The supplier onboarding process helps to create a formal relationship between customers and Group 2000, enabling both partners to understand expectations and implement the necessary requirements. It also helps to manage compliance and mitigate risks by conducting due diligence, verifying legal and regulatory adherence, and evaluating financial stability.

There are many reasons for a good supplier, like Group 2000, to welcome the onboarding process despite the amount of work that is involved sometimes.

After the onboarding process has been completed successfully, you as a customer can raise a purchase order whether this concerns a solution for lawful interception, data retention, or one of our adjacent solutions. The purchase order is then confirmed by our sales department.

The director Customer DevOps, will assign a project team consisting of a project manager, one or more Software Project Engineers, and a Test Engineer. Obviously, human resources are assigned based on their knowledge, experience, and availability.

Our customers procure LIMA solutions which allow them to adhere to the laws and regulations of the country where it operates. Experience with Law Enforcement agencies, the Monitoring Facilities of that specific country, and the used handover interfaces are often key to a delivery and implementation that is efficient and first time right.

Hence it is good to know that Group 2000 has active deployments in more than 40 countries around the world and that it is an active member of the technical committees of standardization institutes, like ETSI and 3GPP.

Especially, customers that have operations in multiple countries benefit from a consistent project team. Furthermore, it is beneficial for both partners if the project team already knows the customer organization, its staff, its internal processes, and last but not least its technical environment with which our solution has to integrate.

After the project team has been assigned, the project manager will write a project plan with clear and feasible timelines. The project plan describes which steps have to be taken to deliver and implement a LIMA solution in accordance with the purchase order, including the associated timelines. It also describes which project dependencies are foreseen and how to mitigate them.

Once the project plan and associated planning have been approved by you, the project execution will start.

In case Group 2000 has to provide the hardware, the first step is usually ordering the commercially off-the-shelf hardware. But with virtualization, we nowadays see more and more deployments where we only supply the LIMA software which is then installed on virtual machines.

The second step is to compose the solution by gathering all the LIMA software components that are needed to build the required solution. This includes the software modules for integration with network elements and the in-country Law Enforcement Monitoring Facility. Group 2000 has hundreds of interfaces for leading network equipment vendors available off the shelf and also supports all relevant ETSI, 3GPP, and Calea handover standards. The software is then pre-installed and pre-configured at our premises. If no new interfaces or customized software is required, then the next step is the Factory Acceptance Test.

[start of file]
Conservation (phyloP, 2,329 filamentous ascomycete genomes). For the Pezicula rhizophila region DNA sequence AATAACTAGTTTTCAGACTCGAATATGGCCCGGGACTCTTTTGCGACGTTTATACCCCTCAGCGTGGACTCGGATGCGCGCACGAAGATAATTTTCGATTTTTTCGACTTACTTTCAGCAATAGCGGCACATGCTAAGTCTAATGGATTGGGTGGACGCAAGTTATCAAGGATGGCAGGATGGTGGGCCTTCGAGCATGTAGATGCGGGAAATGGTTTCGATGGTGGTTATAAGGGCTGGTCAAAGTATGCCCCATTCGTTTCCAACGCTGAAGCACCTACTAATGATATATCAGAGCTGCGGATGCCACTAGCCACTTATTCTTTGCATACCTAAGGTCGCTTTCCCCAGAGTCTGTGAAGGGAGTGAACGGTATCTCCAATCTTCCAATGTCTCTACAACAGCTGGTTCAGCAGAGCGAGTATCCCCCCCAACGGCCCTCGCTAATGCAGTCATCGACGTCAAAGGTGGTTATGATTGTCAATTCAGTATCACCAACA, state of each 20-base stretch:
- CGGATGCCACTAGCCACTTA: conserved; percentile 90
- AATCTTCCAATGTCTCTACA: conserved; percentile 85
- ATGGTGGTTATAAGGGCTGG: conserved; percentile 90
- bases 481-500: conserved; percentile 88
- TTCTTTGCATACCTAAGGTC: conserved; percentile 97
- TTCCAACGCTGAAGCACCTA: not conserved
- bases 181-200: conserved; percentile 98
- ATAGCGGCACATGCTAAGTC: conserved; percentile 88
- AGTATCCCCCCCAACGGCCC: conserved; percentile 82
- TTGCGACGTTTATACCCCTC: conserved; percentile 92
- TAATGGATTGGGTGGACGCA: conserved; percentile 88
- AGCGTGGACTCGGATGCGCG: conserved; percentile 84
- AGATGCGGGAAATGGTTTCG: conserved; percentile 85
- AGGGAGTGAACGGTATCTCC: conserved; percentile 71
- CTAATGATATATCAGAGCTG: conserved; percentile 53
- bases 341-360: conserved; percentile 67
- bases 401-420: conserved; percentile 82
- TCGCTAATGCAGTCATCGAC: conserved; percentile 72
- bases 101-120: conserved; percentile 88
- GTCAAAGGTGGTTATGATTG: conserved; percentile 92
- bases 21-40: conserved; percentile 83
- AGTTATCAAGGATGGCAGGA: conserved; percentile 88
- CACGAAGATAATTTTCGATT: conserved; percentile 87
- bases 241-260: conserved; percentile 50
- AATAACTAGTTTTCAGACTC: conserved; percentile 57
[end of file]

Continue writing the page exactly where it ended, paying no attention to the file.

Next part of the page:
Once the Factory Acceptance Test is successfully passed, the LIMA solution will be delivered to you. In case Group 2000 also provides the hardware, we will ship the servers with the pre-installed and pre-configured LIMA software to you. If we only provide the software, the LIMA solution is transferred to you digitally. In those cases, we will provide you with a virtual image or container which can be installed in the virtual environment.

After the installation of the solution in the reference environment, the integration with the network elements is extensively tested covering all possible call and routing scenarios. Once these tests are passed successfully and documented in a test report, the rollout to production is scheduled.

Rollout to production is performed during your service window when there is limited traffic. This implies that roll out to production is usually done in the late evening or at night. After roll out some limited tests are performed to confirm that all is working as intended. Then the stability period starts which implies that a Project Software Engineer is on standby to resolve any problem that might arise, although at this stage none are expected.

The last stage is then to transfer all the information about the project to the Group 2000 Service Desk so that should an incident arise sometime in the future, the Support Engineer has all the information at hand to resolve the issue well within the agreed service levels.

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